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An RN is expected to do their job right including intervention and notifying the physician as ordered about the status of the patient. Accurate and complete documentation is also part of their responsibility as a nurse. Any form of negligence on their responsibilities can cause harm to the patients and could put their license in danger. But a nurse attorney can help them fight the cases filed against an RN.

At the time of the initial incident, an RN was employed as a Registered Nurse at a hospital in Corpus Christi, Texas, and had been in that position for one (1) year and six (6) months.

It was on or about August 20, 2019, when the RN failed to intervene and notify the physician, as ordered when the Intensive Care Unit (ICU) patient experienced a high glucose reading of 316 mg/dL. Additionally, the RN failed to administer ordered sliding scale insulin in response to the glucose reading. Three hours later, the glucose was still elevated at 386 mg/dL, and the oncoming shift administered insulin. The RN’s conduct exposed the patient to a risk of harm from potentially adverse complications of untreated fluctuations in blood glucose and non-efficacious treatment of the patient’s diabetes.

Then on or about August 20, 2019, the RN failed to completely document in the medical record of the aforementioned ICU Patient including hourly vital signs and blood pressure, hourly urinary output, and patient repositioning. The RN’s conduct resulted in an incomplete medical record and exposed the patient to a risk of harm in that subsequent caregivers would not have accurate and complete information on which to base their care decisions.

In response, the RN states that she provided insulin to the patient but did not notify the physician of the glucose level. And also states that she performed vital sign assessments every hour, but the documentation didn’t transfer over to the Meditech system. The RN states that a copy was printed from the monitor and placed in the chart. The RN states that she assessed and documented post-operative output, but her documentation may have been overlooked as it was documented as urinary output and not Foley catheter output. The RN states that the patient was repositioned as ordered, but documentation of this was not required since the patient was neurologically intact. The RN adds that this was all fully disclosed to the facility and discussions were had about the lack of staff and the negative effect this was having on patient care.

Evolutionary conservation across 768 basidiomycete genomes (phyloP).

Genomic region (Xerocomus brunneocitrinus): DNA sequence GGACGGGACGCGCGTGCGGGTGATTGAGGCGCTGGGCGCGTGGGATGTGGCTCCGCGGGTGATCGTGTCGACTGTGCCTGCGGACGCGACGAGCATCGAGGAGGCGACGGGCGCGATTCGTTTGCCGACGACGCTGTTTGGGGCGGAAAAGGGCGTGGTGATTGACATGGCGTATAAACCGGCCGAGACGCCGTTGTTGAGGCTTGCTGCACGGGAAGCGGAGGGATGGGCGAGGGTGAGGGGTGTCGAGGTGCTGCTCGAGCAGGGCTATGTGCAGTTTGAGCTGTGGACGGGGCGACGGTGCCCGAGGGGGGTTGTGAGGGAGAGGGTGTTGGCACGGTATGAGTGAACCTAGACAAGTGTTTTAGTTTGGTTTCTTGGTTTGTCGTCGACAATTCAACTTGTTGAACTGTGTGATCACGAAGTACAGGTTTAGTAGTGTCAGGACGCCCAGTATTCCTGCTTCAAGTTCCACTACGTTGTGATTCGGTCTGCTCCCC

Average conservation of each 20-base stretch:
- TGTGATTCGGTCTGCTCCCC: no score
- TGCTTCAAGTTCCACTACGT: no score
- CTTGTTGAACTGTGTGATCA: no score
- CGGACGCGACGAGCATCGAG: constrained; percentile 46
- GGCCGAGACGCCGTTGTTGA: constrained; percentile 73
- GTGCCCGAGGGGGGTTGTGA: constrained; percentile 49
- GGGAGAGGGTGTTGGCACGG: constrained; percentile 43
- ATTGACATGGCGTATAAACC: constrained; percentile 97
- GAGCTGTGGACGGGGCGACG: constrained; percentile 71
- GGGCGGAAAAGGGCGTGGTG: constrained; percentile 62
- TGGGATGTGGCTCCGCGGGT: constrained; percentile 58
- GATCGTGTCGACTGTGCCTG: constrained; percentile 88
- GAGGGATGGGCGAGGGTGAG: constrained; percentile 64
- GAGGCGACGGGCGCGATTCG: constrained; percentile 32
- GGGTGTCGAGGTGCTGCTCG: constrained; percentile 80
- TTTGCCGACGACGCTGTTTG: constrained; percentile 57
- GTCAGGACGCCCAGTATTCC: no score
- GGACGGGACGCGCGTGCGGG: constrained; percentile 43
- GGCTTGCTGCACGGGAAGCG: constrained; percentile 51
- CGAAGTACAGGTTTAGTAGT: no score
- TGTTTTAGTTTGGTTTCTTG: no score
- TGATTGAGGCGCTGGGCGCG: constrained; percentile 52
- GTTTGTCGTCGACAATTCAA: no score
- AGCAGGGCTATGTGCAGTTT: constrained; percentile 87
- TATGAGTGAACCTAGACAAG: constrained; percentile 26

As a result, the RN’s misconduct became the reason for her discipline. The disciplinary action was set by the Texas Board of Nursing as per RN’s violation. This could have been on a different result if the RN could have hired a nurse attorney for her defense but has failed to do so.

If you have questions about the Texas Board of Nursing disciplinary process, you can contact the Law Office of Nurse Attorney Yong J. An for a confidential consultation by calling or texting 24/7 at (832) 428-5679 and ask for attorney Yong.